US Military Publishes New Religious Freedom Guidance

A host of websites have reported the US Department of Defense has “relaxed” its rules regarding religious accommodation. More accurately, the military has updated its policies on requesting such accommodations in a manner that does seem to imply they will be more amenable to such requests.  Department of Defense Instruction 1300.17 (DoDI 1300.17) now has “Change 1”, which can be found here (PDF).

“The new policy states that military departments will accommodate religious requests of service members,” [Pentagon spokesman Navy LtCmdr Nathan Christensen] said, “unless a request would have an adverse effect on military readiness, mission accomplishment, unit cohesion and good order and discipline.”

When a service member requests such an accommodation, he added, department officials balance the need of the service member against the need to accomplish the military mission. Such a request is denied only if an official determines that mission accomplishment needs outweigh the need of the service member, Christensen said.

The key word in the quote and the instruction itself — the DoD will accommodate.

These changes include an apparent allowance of religious facial hair and “body art,” as well as direct responses to the 2013 and 2014 National Defense Authorization Acts (NDAA) requiring the US military to accommodate religious expression:

In accordance with section 533(a)(1) of Public Law 112-239…unless it could have an adverse impact on military readiness, unit cohesion, and good order and discipline, the Military Departments will accommodate individual expressions of sincerely held beliefs…of Service members in accordance with the policies and procedures in this instruction.

This does not preclude disciplinary or administrative action for conduct by a Service member requesting religious accommodation that is proscribed by Chapter 47 of Title 10, United States Code (the Uniform Code of Military Justice), including actions and speech that threaten good order and discipline.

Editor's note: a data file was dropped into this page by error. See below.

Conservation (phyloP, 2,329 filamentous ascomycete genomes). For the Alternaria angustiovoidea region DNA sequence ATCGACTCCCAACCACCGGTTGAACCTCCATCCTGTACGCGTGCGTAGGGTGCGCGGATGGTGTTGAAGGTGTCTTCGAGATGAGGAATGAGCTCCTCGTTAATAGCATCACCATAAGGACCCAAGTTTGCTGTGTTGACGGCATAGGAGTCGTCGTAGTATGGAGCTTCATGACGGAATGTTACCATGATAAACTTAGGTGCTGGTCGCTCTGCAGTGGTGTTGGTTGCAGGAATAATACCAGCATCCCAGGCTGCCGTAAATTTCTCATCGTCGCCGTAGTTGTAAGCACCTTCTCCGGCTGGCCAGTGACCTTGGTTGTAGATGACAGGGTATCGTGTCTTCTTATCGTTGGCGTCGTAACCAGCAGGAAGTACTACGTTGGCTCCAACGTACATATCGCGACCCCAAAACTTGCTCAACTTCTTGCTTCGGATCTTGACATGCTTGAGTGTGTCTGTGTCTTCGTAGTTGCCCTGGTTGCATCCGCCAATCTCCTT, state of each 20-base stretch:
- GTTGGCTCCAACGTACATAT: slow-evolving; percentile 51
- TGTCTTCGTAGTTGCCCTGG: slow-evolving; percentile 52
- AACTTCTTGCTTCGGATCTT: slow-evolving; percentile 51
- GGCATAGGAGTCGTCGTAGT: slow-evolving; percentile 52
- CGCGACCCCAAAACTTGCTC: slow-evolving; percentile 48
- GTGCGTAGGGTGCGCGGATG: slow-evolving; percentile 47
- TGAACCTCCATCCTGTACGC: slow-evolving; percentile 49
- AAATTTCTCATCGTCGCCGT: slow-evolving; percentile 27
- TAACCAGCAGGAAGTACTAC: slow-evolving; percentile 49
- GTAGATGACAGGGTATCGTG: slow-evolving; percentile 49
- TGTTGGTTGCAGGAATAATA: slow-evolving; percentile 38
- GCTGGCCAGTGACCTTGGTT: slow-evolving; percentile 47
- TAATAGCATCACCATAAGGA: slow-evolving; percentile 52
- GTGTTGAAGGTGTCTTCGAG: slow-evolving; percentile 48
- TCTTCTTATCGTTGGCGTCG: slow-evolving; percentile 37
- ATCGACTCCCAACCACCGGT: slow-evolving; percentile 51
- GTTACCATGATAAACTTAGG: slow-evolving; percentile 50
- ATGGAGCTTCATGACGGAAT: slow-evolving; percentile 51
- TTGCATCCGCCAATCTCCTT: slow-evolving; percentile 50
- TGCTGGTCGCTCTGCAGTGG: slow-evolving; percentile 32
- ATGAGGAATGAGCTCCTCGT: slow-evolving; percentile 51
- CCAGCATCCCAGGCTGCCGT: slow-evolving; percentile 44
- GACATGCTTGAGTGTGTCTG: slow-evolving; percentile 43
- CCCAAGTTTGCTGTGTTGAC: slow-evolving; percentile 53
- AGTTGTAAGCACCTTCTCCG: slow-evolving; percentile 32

The DoDI also picks up a variation of the relatively recent mantra (made somewhat famous by President Obama) that the government values troops’ rights to participate in any religion “or no religion at all,” becoming potentially the first DoD instruction to explicitly refer to atheists, agnostics, and apathetics.  A few atheists seemed to think it wasn’t a fair balance and were disappointed in the military’s attempt to protect religious freedom for everyone.

The official releases note this is a “case by case” decision, not a wholesale policy change on religious accommodation. It explicitly states that even approved accommodations have to be re-approved with every change in military station or status.

Importantly, troops are required to follow the policies to which they are asking an accommodation until such a request is approved:

Service members submitting requests for accommodation of religious practices will comply with the policy, practice, or duty from which they are requesting accommodation, including refraining from beginning unauthorized grooming and appearance practices, wearing unauthorized apparel, or applying unauthorized body art, unless and until the request is approved.